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5 Book Promotions That Work

photo by vijay_chennupatiThat rock-n-roll music you hear is blasting from our (figurative) tour bus as Toni and I are currently flying down the Information Super Highway (a.k.a. the World Wide Web) on a mini-tour to visit some of our favorite blogs.

But we don’t want you (our home crowd) to miss out on all the fun!

So here’s a sampler (think of it like an opening act — you can click the link at the end to see the full show) from our stop over at Molly Greene’s fantastic blog.

5 Book Promotions That Work (And 3 That Don’t)

Every author I meet has one question. It’s often disguised by different language and inflection, but it all comes down to the same thing: You want to know how to sell books.

It’s a fair question. You’ve worked hard to write a book, invested some money into production, and now you want to know how you can find fans and make sales. But just as important as knowing what *does* work, you need to know what *doesn’t* work.

So I’m here to share a little bit of both and in turn, answer that one, burning question.


1. KDP Select
Joining KDP Select is the biggest no-brainer promotion for any indie. It’s an absolute must for any book series, but it works for stand-alone titles, too.

But just joining the program doesn’t guarantee you off-the-charts results (the kind you’ve undoubtedly heard of from other author friends). You have to plan out your promotional days just like you’d plan a proper book launch.

Patience, time, and a few strategic investments in paid ads during your promo days (start with Facebook and BookBub) will set your sales on fire.

2. Mailing Lists
Mailing lists are the new social media. Where it used to be easy to communicate with your fanbase via Facebook and Twitter, now the social media sites are so congested your messages get lost in the mix.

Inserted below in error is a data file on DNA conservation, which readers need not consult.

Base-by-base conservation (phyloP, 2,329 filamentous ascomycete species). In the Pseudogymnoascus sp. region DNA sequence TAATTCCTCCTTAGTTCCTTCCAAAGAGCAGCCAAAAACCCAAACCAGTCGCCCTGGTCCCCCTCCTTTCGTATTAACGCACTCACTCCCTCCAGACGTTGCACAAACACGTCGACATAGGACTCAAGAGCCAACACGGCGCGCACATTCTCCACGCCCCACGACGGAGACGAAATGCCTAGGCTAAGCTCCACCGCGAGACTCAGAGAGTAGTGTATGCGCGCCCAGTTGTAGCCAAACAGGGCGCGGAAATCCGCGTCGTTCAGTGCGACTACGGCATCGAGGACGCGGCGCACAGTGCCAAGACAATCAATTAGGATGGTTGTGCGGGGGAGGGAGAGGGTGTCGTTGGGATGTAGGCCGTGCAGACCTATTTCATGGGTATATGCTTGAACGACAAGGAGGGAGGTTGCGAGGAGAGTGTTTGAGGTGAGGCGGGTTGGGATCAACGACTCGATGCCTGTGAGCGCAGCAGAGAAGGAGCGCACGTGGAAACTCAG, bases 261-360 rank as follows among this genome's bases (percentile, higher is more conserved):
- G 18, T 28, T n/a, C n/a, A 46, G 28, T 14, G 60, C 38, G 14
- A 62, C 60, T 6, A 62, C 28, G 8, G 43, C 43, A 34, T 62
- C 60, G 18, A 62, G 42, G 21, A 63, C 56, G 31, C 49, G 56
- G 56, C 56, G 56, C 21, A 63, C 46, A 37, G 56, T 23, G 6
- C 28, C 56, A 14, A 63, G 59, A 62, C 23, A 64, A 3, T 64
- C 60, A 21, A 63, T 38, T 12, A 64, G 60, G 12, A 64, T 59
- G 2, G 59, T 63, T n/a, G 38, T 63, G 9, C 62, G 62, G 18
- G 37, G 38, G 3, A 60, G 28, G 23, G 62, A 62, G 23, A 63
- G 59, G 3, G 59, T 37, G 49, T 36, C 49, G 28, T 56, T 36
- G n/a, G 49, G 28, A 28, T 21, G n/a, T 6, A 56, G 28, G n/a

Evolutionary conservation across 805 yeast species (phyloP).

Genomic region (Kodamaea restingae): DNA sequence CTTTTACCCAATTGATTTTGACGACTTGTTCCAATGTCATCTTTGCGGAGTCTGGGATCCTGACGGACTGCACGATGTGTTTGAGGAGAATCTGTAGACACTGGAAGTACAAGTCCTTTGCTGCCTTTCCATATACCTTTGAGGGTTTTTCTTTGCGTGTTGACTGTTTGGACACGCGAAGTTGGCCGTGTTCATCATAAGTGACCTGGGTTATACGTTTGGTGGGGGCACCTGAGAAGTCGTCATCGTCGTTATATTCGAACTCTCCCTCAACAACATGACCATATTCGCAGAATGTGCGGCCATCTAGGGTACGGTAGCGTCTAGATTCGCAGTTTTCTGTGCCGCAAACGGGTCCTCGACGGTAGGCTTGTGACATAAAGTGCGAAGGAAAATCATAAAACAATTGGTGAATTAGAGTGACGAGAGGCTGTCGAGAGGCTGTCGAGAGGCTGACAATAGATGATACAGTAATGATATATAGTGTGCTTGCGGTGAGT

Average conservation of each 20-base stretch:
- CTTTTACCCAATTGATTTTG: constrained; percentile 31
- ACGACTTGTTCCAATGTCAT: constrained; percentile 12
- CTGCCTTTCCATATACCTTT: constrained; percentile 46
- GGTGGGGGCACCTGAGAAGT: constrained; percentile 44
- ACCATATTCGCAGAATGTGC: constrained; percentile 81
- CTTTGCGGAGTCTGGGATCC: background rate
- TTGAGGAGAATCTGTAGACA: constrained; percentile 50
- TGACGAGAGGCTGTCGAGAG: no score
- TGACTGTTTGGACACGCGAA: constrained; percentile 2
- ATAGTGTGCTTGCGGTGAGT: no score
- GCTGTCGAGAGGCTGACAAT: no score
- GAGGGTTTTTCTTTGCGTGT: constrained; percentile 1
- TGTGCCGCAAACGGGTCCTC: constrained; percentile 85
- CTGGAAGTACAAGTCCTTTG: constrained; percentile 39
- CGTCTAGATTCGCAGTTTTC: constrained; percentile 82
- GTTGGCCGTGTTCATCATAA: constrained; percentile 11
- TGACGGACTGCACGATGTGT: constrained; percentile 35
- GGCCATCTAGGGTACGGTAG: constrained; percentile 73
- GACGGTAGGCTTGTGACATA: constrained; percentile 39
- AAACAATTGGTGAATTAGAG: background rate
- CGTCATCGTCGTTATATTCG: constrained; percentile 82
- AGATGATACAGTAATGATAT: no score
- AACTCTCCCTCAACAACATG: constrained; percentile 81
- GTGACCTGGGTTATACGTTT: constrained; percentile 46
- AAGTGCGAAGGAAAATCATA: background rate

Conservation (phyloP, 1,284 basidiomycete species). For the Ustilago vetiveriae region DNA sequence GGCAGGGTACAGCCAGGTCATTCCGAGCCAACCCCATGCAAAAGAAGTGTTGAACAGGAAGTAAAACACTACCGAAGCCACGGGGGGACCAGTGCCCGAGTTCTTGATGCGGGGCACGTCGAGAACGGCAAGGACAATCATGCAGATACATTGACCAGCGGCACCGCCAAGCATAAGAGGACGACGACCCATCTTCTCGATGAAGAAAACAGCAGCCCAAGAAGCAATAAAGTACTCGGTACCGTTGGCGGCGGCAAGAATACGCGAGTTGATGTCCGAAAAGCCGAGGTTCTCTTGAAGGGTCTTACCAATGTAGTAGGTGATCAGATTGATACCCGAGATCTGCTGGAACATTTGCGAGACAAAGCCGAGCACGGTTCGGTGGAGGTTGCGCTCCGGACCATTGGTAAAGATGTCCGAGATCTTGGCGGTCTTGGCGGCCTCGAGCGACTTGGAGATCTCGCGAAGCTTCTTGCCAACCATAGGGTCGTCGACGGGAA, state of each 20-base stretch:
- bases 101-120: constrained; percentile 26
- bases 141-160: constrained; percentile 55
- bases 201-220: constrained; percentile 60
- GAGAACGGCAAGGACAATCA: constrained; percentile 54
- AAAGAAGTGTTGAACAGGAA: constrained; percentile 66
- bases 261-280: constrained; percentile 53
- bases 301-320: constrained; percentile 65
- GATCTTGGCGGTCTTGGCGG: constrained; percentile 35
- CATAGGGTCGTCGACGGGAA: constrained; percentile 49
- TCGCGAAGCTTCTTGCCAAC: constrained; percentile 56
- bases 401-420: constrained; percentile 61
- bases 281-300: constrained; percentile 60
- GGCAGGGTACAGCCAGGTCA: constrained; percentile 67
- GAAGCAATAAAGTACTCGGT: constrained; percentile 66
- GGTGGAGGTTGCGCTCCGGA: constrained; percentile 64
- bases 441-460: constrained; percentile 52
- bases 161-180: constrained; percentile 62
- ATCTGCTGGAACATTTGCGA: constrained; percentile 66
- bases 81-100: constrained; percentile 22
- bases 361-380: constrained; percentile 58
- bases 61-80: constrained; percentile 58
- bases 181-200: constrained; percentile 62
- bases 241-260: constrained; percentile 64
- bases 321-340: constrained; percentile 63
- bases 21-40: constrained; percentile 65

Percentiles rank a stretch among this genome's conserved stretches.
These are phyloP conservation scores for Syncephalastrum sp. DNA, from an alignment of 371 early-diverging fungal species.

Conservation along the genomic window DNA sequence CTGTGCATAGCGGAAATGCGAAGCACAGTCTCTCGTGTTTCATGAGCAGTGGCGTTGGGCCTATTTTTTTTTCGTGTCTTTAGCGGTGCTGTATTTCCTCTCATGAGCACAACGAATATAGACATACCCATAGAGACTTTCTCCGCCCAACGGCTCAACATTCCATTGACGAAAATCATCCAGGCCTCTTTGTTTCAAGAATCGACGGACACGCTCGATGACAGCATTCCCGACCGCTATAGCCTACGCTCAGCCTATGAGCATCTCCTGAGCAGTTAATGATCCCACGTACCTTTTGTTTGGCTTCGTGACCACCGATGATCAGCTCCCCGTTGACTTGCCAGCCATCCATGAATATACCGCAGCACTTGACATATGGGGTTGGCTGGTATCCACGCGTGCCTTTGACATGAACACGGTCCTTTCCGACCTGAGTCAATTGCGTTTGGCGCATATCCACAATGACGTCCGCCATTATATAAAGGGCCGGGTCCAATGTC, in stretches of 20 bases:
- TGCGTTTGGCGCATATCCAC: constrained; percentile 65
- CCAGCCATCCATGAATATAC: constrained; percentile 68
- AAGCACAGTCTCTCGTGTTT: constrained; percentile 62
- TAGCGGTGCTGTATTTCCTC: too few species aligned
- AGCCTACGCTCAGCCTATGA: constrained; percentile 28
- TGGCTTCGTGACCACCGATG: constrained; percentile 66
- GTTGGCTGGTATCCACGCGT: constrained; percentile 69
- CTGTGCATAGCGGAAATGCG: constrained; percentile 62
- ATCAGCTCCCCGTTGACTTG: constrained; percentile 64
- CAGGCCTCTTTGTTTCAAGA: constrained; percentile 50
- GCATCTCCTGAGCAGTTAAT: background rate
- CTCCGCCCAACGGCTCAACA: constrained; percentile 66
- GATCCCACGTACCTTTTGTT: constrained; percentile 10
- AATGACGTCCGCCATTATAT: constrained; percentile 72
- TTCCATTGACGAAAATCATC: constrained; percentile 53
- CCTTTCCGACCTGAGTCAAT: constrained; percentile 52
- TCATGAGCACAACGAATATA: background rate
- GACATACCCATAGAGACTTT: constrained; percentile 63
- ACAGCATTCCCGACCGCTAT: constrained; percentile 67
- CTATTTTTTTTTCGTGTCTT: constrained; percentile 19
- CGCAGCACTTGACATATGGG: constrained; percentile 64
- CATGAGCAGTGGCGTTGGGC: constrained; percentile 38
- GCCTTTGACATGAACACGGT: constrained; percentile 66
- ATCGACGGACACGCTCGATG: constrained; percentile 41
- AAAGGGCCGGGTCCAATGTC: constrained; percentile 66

To keep your fans hooked and informed of all your latest book news, you’ve got to have a mailing list. It’s easy (and free) to set-up through MailChimp, but the key is coming up with a great incentive for people to join the list. An exclusive excerpt, short story, or alternate POV chapter are all great ways to entice fans to let you in their inbox.

Your list will become your exclusive inner circle of crazy dedicated fans. Keep them happy (and interested) with occasional giveaways and exclusive first-looks, and they will be your go-to resource for advanced readers, street team members, and pre-sell/limited edition opportunities.

[ Read the full post… ]

Is Your “Survivor” Mentality Dragging Down Book Sales?

When Survivor premiered, it changed television forever.

After the crazypants finale of the first season, in which a perma-naked Richard Hatch prevailed over…whoever that other girl was (honestly, I remember Sue’s vitriolic speech about rats and snakes but not the runner-up it was directed at), America wanted more.

More backstabbing, more angry speeches, more shady gameplay tactics — with the sole survivor left standing at the end of it all.

Sadly, I see many indie authors adopting this same approachoutwit, outplay, outlast — to their detriment, and to the detriment of their book sales.

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5 Ways to Use Pinterest for Book Promotion

pinterst users 2013Hello, my name is Shannon…

Hello Shannon!

…and I am a Pinterest addict.

I see we’ve got a crowded meeting tonight — it’s lovely to meet everyone.

If you’re like me, large chunks of you day just disappear every time you log-in to Pinterest, right?